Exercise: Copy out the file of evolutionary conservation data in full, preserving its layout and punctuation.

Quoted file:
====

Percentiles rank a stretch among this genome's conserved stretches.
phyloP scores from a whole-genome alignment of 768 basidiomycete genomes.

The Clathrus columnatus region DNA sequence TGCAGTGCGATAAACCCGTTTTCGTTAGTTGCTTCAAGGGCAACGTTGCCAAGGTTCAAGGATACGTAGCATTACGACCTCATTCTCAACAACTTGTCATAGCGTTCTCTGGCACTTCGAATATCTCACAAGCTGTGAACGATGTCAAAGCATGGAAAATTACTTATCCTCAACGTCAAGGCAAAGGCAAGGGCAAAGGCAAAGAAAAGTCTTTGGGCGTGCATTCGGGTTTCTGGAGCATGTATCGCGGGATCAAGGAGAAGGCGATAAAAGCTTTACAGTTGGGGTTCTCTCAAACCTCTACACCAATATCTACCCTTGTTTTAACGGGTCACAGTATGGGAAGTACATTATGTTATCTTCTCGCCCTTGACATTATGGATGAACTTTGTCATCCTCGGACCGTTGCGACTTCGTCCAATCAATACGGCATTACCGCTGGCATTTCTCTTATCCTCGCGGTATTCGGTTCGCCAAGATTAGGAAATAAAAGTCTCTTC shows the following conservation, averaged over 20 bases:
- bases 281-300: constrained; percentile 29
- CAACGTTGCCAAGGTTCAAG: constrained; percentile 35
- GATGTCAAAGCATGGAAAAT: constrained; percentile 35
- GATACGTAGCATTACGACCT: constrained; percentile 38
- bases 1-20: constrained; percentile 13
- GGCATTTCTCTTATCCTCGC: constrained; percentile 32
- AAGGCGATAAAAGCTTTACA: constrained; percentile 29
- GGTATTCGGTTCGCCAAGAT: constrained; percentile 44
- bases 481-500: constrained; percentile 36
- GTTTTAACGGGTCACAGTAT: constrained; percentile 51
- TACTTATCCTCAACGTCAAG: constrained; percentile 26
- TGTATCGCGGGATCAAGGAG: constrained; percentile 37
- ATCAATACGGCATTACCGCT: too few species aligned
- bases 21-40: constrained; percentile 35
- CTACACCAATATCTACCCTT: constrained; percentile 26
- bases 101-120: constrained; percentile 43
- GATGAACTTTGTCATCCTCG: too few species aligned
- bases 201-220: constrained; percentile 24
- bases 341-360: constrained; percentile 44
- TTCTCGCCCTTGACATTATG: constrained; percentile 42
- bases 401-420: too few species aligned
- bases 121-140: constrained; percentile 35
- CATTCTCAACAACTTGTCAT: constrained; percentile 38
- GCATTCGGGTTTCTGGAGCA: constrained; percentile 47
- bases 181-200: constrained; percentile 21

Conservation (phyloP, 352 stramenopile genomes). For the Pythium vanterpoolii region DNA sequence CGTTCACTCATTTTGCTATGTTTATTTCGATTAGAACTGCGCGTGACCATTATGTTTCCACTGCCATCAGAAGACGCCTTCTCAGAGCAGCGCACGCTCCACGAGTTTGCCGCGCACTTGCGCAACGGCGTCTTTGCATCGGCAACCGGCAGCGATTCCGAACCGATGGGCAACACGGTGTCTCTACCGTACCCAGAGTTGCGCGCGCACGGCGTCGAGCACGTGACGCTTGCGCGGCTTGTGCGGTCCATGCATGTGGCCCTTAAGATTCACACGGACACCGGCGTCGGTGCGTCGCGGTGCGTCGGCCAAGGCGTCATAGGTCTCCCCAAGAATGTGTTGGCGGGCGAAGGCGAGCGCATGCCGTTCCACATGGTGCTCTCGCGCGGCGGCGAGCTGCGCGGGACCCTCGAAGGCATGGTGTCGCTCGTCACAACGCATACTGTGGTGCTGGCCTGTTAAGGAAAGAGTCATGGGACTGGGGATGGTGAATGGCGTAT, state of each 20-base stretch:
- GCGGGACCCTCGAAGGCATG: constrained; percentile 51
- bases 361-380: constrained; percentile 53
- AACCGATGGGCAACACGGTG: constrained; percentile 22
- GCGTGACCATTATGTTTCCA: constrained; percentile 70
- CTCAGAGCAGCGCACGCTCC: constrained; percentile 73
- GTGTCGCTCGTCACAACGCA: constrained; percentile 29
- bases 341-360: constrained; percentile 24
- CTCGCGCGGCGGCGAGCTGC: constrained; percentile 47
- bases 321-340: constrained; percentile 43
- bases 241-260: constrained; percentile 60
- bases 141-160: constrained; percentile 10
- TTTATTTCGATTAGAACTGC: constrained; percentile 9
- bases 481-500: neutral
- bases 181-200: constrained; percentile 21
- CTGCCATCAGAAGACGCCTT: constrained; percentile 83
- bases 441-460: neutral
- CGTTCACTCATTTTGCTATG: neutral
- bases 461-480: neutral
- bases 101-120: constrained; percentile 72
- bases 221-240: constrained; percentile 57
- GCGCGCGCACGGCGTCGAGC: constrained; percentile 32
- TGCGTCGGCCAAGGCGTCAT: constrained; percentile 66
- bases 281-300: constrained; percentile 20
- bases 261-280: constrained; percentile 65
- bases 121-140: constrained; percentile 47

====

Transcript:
Percentiles rank a stretch among this genome's conserved stretches.
phyloP scores from a whole-genome alignment of 768 basidiomycete genomes.

The Clathrus columnatus region DNA sequence TGCAGTGCGATAAACCCGTTTTCGTTAGTTGCTTCAAGGGCAACGTTGCCAAGGTTCAAGGATACGTAGCATTACGACCTCATTCTCAACAACTTGTCATAGCGTTCTCTGGCACTTCGAATATCTCACAAGCTGTGAACGATGTCAAAGCATGGAAAATTACTTATCCTCAACGTCAAGGCAAAGGCAAGGGCAAAGGCAAAGAAAAGTCTTTGGGCGTGCATTCGGGTTTCTGGAGCATGTATCGCGGGATCAAGGAGAAGGCGATAAAAGCTTTACAGTTGGGGTTCTCTCAAACCTCTACACCAATATCTACCCTTGTTTTAACGGGTCACAGTATGGGAAGTACATTATGTTATCTTCTCGCCCTTGACATTATGGATGAACTTTGTCATCCTCGGACCGTTGCGACTTCGTCCAATCAATACGGCATTACCGCTGGCATTTCTCTTATCCTCGCGGTATTCGGTTCGCCAAGATTAGGAAATAAAAGTCTCTTC shows the following conservation, averaged over 20 bases:
- bases 281-300: constrained; percentile 29
- CAACGTTGCCAAGGTTCAAG: constrained; percentile 35
- GATGTCAAAGCATGGAAAAT: constrained; percentile 35
- GATACGTAGCATTACGACCT: constrained; percentile 38
- bases 1-20: constrained; percentile 13
- GGCATTTCTCTTATCCTCGC: constrained; percentile 32
- AAGGCGATAAAAGCTTTACA: constrained; percentile 29
- GGTATTCGGTTCGCCAAGAT: constrained; percentile 44
- bases 481-500: constrained; percentile 36
- GTTTTAACGGGTCACAGTAT: constrained; percentile 51
- TACTTATCCTCAACGTCAAG: constrained; percentile 26
- TGTATCGCGGGATCAAGGAG: constrained; percentile 37
- ATCAATACGGCATTACCGCT: too few species aligned
- bases 21-40: constrained; percentile 35
- CTACACCAATATCTACCCTT: constrained; percentile 26
- bases 101-120: constrained; percentile 43
- GATGAACTTTGTCATCCTCG: too few species aligned
- bases 201-220: constrained; percentile 24
- bases 341-360: constrained; percentile 44
- TTCTCGCCCTTGACATTATG: constrained; percentile 42
- bases 401-420: too few species aligned
- bases 121-140: constrained; percentile 35
- CATTCTCAACAACTTGTCAT: constrained; percentile 38
- GCATTCGGGTTTCTGGAGCA: constrained; percentile 47
- bases 181-200: constrained; percentile 21

Conservation (phyloP, 352 stramenopile genomes). For the Pythium vanterpoolii region DNA sequence CGTTCACTCATTTTGCTATGTTTATTTCGATTAGAACTGCGCGTGACCATTATGTTTCCACTGCCATCAGAAGACGCCTTCTCAGAGCAGCGCACGCTCCACGAGTTTGCCGCGCACTTGCGCAACGGCGTCTTTGCATCGGCAACCGGCAGCGATTCCGAACCGATGGGCAACACGGTGTCTCTACCGTACCCAGAGTTGCGCGCGCACGGCGTCGAGCACGTGACGCTTGCGCGGCTTGTGCGGTCCATGCATGTGGCCCTTAAGATTCACACGGACACCGGCGTCGGTGCGTCGCGGTGCGTCGGCCAAGGCGTCATAGGTCTCCCCAAGAATGTGTTGGCGGGCGAAGGCGAGCGCATGCCGTTCCACATGGTGCTCTCGCGCGGCGGCGAGCTGCGCGGGACCCTCGAAGGCATGGTGTCGCTCGTCACAACGCATACTGTGGTGCTGGCCTGTTAAGGAAAGAGTCATGGGACTGGGGATGGTGAATGGCGTAT, state of each 20-base stretch:
- GCGGGACCCTCGAAGGCATG: constrained; percentile 51
- bases 361-380: constrained; percentile 53
- AACCGATGGGCAACACGGTG: constrained; percentile 22
- GCGTGACCATTATGTTTCCA: constrained; percentile 70
- CTCAGAGCAGCGCACGCTCC: constrained; percentile 73
- GTGTCGCTCGTCACAACGCA: constrained; percentile 29
- bases 341-360: constrained; percentile 24
- CTCGCGCGGCGGCGAGCTGC: constrained; percentile 47
- bases 321-340: constrained; percentile 43
- bases 241-260: constrained; percentile 60
- bases 141-160: constrained; percentile 10
- TTTATTTCGATTAGAACTGC: constrained; percentile 9
- bases 481-500: neutral
- bases 181-200: constrained; percentile 21
- CTGCCATCAGAAGACGCCTT: constrained; percentile 83
- bases 441-460: neutral
- CGTTCACTCATTTTGCTATG: neutral
- bases 461-480: neutral
- bases 101-120: constrained; percentile 72
- bases 221-240: constrained; percentile 57
- GCGCGCGCACGGCGTCGAGC: constrained; percentile 32
- TGCGTCGGCCAAGGCGTCAT: constrained; percentile 66
- bases 281-300: constrained; percentile 20
- bases 261-280: constrained; percentile 65
- bases 121-140: constrained; percentile 47